Debt payments impact the budget but are not yet an issue for Peru reserves, thanks to the good fortune and decent management of previous governments. But Peru, like the rest of the world, is facing a future with the certainty that things will be slow for many years. The world economy is not growing even though virtually unlimited quantities of dollars, euros and yen continue to be issued. Today few businesses and governments are using capital or credit to invest in infrastructure like roads, schools and ports. Or in mines and agriculture facilities.
In the United States and Europe governments continue to insist on austerity, meaning roads are not repaired, much less built. In Peru austerity is not a policy but the public works agencies, mostly in the provinces, are not functioning properly. The result is the same. Instead, the economies of the world, capitalism itself, has become distorted, destabilized The only assets that have increased in face value with all the trillions of quantitative easing are shares and bonds on Wall St and the European, Japanese and Chinese bourses.
This is the dangerous financial world through which the government is wandering, babes in a darkening wood. They have been predicting, this past week, for instance, that next year will see Peru growing at 4.2%, according to the Central Bank, 5.6% according to the Ffinance ministry. Either figure is the other side of silly, a warning sign only that they intend to borrow more abroad. The government people did the same for 2015 as a way, as old as the Andes, of papering over the sure-thing hole in their accounts. Peru’s budget deficit is ballooning under the sparse cover of these ‘predictions.’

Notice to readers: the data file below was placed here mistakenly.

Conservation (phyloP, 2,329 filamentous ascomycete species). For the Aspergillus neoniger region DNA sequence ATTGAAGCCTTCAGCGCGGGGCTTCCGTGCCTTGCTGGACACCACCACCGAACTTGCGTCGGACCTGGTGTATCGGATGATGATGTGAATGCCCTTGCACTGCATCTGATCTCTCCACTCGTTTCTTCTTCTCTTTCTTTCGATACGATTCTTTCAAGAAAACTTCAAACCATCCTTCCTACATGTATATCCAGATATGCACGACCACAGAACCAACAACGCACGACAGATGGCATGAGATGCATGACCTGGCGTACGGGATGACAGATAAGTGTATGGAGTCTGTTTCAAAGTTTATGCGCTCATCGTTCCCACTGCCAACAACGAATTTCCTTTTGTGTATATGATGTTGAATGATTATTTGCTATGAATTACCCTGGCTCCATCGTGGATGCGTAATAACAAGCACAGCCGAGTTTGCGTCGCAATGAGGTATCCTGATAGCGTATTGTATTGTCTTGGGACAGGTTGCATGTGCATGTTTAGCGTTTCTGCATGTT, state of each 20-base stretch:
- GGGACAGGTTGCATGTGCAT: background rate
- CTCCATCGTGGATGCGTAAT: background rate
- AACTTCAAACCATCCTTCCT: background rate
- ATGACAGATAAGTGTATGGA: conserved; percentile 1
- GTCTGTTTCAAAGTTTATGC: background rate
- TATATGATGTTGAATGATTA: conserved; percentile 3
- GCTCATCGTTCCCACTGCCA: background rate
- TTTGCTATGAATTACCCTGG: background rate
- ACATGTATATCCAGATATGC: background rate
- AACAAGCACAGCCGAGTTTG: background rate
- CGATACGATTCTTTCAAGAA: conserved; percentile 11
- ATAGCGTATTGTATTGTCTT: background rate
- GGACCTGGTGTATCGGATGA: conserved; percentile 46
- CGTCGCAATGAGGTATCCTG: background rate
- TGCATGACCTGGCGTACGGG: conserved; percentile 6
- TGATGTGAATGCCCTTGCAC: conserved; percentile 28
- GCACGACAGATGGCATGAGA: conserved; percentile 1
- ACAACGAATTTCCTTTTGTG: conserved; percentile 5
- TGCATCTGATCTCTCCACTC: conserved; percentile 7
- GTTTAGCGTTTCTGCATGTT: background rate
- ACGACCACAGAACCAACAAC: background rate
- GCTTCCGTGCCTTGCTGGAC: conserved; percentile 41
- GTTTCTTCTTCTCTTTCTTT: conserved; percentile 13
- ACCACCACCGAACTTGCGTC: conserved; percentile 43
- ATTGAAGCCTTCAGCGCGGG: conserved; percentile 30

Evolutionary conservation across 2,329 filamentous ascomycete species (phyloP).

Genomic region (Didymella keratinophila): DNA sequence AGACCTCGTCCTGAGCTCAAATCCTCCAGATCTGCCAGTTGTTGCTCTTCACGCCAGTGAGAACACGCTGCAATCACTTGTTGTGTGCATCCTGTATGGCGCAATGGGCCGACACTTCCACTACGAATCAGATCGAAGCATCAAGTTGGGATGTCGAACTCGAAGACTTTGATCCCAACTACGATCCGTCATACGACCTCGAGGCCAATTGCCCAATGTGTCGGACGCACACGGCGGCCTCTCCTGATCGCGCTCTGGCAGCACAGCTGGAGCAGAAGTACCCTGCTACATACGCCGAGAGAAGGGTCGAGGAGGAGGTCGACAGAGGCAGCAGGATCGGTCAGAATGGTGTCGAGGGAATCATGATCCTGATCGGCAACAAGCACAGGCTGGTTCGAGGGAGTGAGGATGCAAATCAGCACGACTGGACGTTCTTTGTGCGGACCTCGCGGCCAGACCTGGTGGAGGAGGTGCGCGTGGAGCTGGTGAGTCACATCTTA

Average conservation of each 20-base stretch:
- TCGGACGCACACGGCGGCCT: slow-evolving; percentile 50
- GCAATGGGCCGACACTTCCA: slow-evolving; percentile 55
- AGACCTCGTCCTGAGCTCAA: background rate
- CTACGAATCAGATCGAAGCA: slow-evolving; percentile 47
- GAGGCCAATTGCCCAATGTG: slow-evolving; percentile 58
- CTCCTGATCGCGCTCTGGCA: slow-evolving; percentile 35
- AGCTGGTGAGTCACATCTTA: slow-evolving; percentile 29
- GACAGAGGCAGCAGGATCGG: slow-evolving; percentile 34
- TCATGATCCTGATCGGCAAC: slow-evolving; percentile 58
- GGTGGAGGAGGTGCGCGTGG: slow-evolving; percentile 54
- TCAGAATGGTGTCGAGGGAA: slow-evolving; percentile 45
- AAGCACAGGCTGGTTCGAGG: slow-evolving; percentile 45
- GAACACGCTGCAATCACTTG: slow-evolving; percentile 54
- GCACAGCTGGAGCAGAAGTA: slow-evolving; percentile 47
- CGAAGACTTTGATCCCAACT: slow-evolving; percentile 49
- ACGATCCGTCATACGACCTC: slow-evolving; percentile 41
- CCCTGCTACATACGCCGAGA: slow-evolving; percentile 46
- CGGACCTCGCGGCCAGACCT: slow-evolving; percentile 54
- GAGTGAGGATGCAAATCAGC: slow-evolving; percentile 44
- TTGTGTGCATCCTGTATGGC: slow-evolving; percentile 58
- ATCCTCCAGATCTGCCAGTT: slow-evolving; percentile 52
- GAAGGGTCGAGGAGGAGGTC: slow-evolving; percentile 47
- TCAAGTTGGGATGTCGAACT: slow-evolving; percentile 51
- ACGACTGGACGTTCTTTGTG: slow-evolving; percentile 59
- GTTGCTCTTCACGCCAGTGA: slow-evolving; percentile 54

Today the problem for banks, starting with central banks, is to lend. Borrowing is easy, as the youthful Mr Segura has discovered, at the expense of Peru’s taxpayers over the coming decade. Italy, a financial sinkhole if ever there was one, is paying its bondholders negative rates. These accept this payment because they believe that Germany will pick up the tab. More worrying, the financial markets sense the possibility of deflation where their bonds will increase in value. Italy, by the bye, is the third-largest, after the U.S. and Japan, issuer of sovereign debt in the world and, if it were not for Brussels and the Bundesbank in Frankfurt, would be below Russia and way below Peru on a risk/reward balance, another of the new perversities of 21st century finance.